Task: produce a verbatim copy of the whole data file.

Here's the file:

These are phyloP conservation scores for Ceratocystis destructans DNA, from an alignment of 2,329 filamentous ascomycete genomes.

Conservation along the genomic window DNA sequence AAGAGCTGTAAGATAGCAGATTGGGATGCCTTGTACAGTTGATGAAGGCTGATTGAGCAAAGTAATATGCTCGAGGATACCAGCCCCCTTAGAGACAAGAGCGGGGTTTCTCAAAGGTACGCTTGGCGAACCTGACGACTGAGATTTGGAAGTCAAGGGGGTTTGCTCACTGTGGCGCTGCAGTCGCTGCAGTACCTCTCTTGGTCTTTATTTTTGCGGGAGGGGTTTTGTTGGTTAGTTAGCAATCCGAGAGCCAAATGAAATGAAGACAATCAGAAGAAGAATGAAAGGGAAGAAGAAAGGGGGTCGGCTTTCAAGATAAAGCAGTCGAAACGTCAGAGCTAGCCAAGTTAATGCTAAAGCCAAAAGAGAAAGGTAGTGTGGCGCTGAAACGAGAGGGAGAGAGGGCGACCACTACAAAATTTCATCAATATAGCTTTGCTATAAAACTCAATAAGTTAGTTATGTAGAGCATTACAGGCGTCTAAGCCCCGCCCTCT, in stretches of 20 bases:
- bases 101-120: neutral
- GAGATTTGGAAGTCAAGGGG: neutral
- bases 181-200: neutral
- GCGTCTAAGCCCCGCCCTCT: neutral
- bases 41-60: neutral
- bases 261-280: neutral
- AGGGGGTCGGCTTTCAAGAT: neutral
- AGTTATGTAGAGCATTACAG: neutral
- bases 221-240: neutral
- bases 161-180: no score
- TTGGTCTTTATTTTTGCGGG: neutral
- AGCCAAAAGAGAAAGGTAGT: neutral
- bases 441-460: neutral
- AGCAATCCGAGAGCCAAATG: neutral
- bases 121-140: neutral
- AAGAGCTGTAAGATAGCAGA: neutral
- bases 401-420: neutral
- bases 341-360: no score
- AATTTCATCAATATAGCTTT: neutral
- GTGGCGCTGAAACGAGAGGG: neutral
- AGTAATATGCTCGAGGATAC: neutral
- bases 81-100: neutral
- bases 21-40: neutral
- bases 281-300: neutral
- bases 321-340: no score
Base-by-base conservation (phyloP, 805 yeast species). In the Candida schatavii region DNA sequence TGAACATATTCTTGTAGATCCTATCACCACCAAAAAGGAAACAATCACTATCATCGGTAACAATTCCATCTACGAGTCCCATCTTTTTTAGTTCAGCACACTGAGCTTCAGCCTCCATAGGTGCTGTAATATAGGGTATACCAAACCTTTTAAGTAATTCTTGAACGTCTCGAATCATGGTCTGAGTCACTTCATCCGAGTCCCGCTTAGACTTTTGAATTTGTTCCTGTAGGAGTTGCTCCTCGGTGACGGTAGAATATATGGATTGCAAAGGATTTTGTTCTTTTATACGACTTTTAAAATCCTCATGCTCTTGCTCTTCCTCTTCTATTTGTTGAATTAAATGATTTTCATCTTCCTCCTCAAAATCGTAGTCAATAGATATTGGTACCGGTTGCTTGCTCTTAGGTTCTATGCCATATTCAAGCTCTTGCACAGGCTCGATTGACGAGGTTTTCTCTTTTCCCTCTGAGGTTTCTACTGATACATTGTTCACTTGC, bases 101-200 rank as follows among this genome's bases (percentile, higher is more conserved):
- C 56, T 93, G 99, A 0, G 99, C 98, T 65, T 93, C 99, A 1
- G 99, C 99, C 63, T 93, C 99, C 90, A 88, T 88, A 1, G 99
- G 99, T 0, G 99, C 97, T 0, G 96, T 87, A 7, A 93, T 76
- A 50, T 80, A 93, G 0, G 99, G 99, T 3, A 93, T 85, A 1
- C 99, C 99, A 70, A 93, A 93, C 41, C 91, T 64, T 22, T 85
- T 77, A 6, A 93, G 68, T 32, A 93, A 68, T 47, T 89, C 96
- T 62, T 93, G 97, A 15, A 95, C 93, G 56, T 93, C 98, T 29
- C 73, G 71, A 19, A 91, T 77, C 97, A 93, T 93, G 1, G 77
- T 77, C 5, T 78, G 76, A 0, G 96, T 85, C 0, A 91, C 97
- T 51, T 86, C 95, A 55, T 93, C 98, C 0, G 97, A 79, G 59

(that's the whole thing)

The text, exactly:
These are phyloP conservation scores for Ceratocystis destructans DNA, from an alignment of 2,329 filamentous ascomycete genomes.

Conservation along the genomic window DNA sequence AAGAGCTGTAAGATAGCAGATTGGGATGCCTTGTACAGTTGATGAAGGCTGATTGAGCAAAGTAATATGCTCGAGGATACCAGCCCCCTTAGAGACAAGAGCGGGGTTTCTCAAAGGTACGCTTGGCGAACCTGACGACTGAGATTTGGAAGTCAAGGGGGTTTGCTCACTGTGGCGCTGCAGTCGCTGCAGTACCTCTCTTGGTCTTTATTTTTGCGGGAGGGGTTTTGTTGGTTAGTTAGCAATCCGAGAGCCAAATGAAATGAAGACAATCAGAAGAAGAATGAAAGGGAAGAAGAAAGGGGGTCGGCTTTCAAGATAAAGCAGTCGAAACGTCAGAGCTAGCCAAGTTAATGCTAAAGCCAAAAGAGAAAGGTAGTGTGGCGCTGAAACGAGAGGGAGAGAGGGCGACCACTACAAAATTTCATCAATATAGCTTTGCTATAAAACTCAATAAGTTAGTTATGTAGAGCATTACAGGCGTCTAAGCCCCGCCCTCT, in stretches of 20 bases:
- bases 101-120: neutral
- GAGATTTGGAAGTCAAGGGG: neutral
- bases 181-200: neutral
- GCGTCTAAGCCCCGCCCTCT: neutral
- bases 41-60: neutral
- bases 261-280: neutral
- AGGGGGTCGGCTTTCAAGAT: neutral
- AGTTATGTAGAGCATTACAG: neutral
- bases 221-240: neutral
- bases 161-180: no score
- TTGGTCTTTATTTTTGCGGG: neutral
- AGCCAAAAGAGAAAGGTAGT: neutral
- bases 441-460: neutral
- AGCAATCCGAGAGCCAAATG: neutral
- bases 121-140: neutral
- AAGAGCTGTAAGATAGCAGA: neutral
- bases 401-420: neutral
- bases 341-360: no score
- AATTTCATCAATATAGCTTT: neutral
- GTGGCGCTGAAACGAGAGGG: neutral
- AGTAATATGCTCGAGGATAC: neutral
- bases 81-100: neutral
- bases 21-40: neutral
- bases 281-300: neutral
- bases 321-340: no score
Base-by-base conservation (phyloP, 805 yeast species). In the Candida schatavii region DNA sequence TGAACATATTCTTGTAGATCCTATCACCACCAAAAAGGAAACAATCACTATCATCGGTAACAATTCCATCTACGAGTCCCATCTTTTTTAGTTCAGCACACTGAGCTTCAGCCTCCATAGGTGCTGTAATATAGGGTATACCAAACCTTTTAAGTAATTCTTGAACGTCTCGAATCATGGTCTGAGTCACTTCATCCGAGTCCCGCTTAGACTTTTGAATTTGTTCCTGTAGGAGTTGCTCCTCGGTGACGGTAGAATATATGGATTGCAAAGGATTTTGTTCTTTTATACGACTTTTAAAATCCTCATGCTCTTGCTCTTCCTCTTCTATTTGTTGAATTAAATGATTTTCATCTTCCTCCTCAAAATCGTAGTCAATAGATATTGGTACCGGTTGCTTGCTCTTAGGTTCTATGCCATATTCAAGCTCTTGCACAGGCTCGATTGACGAGGTTTTCTCTTTTCCCTCTGAGGTTTCTACTGATACATTGTTCACTTGC, bases 101-200 rank as follows among this genome's bases (percentile, higher is more conserved):
- C 56, T 93, G 99, A 0, G 99, C 98, T 65, T 93, C 99, A 1
- G 99, C 99, C 63, T 93, C 99, C 90, A 88, T 88, A 1, G 99
- G 99, T 0, G 99, C 97, T 0, G 96, T 87, A 7, A 93, T 76
- A 50, T 80, A 93, G 0, G 99, G 99, T 3, A 93, T 85, A 1
- C 99, C 99, A 70, A 93, A 93, C 41, C 91, T 64, T 22, T 85
- T 77, A 6, A 93, G 68, T 32, A 93, A 68, T 47, T 89, C 96
- T 62, T 93, G 97, A 15, A 95, C 93, G 56, T 93, C 98, T 29
- C 73, G 71, A 19, A 91, T 77, C 97, A 93, T 93, G 1, G 77
- T 77, C 5, T 78, G 76, A 0, G 96, T 85, C 0, A 91, C 97
- T 51, T 86, C 95, A 55, T 93, C 98, C 0, G 97, A 79, G 59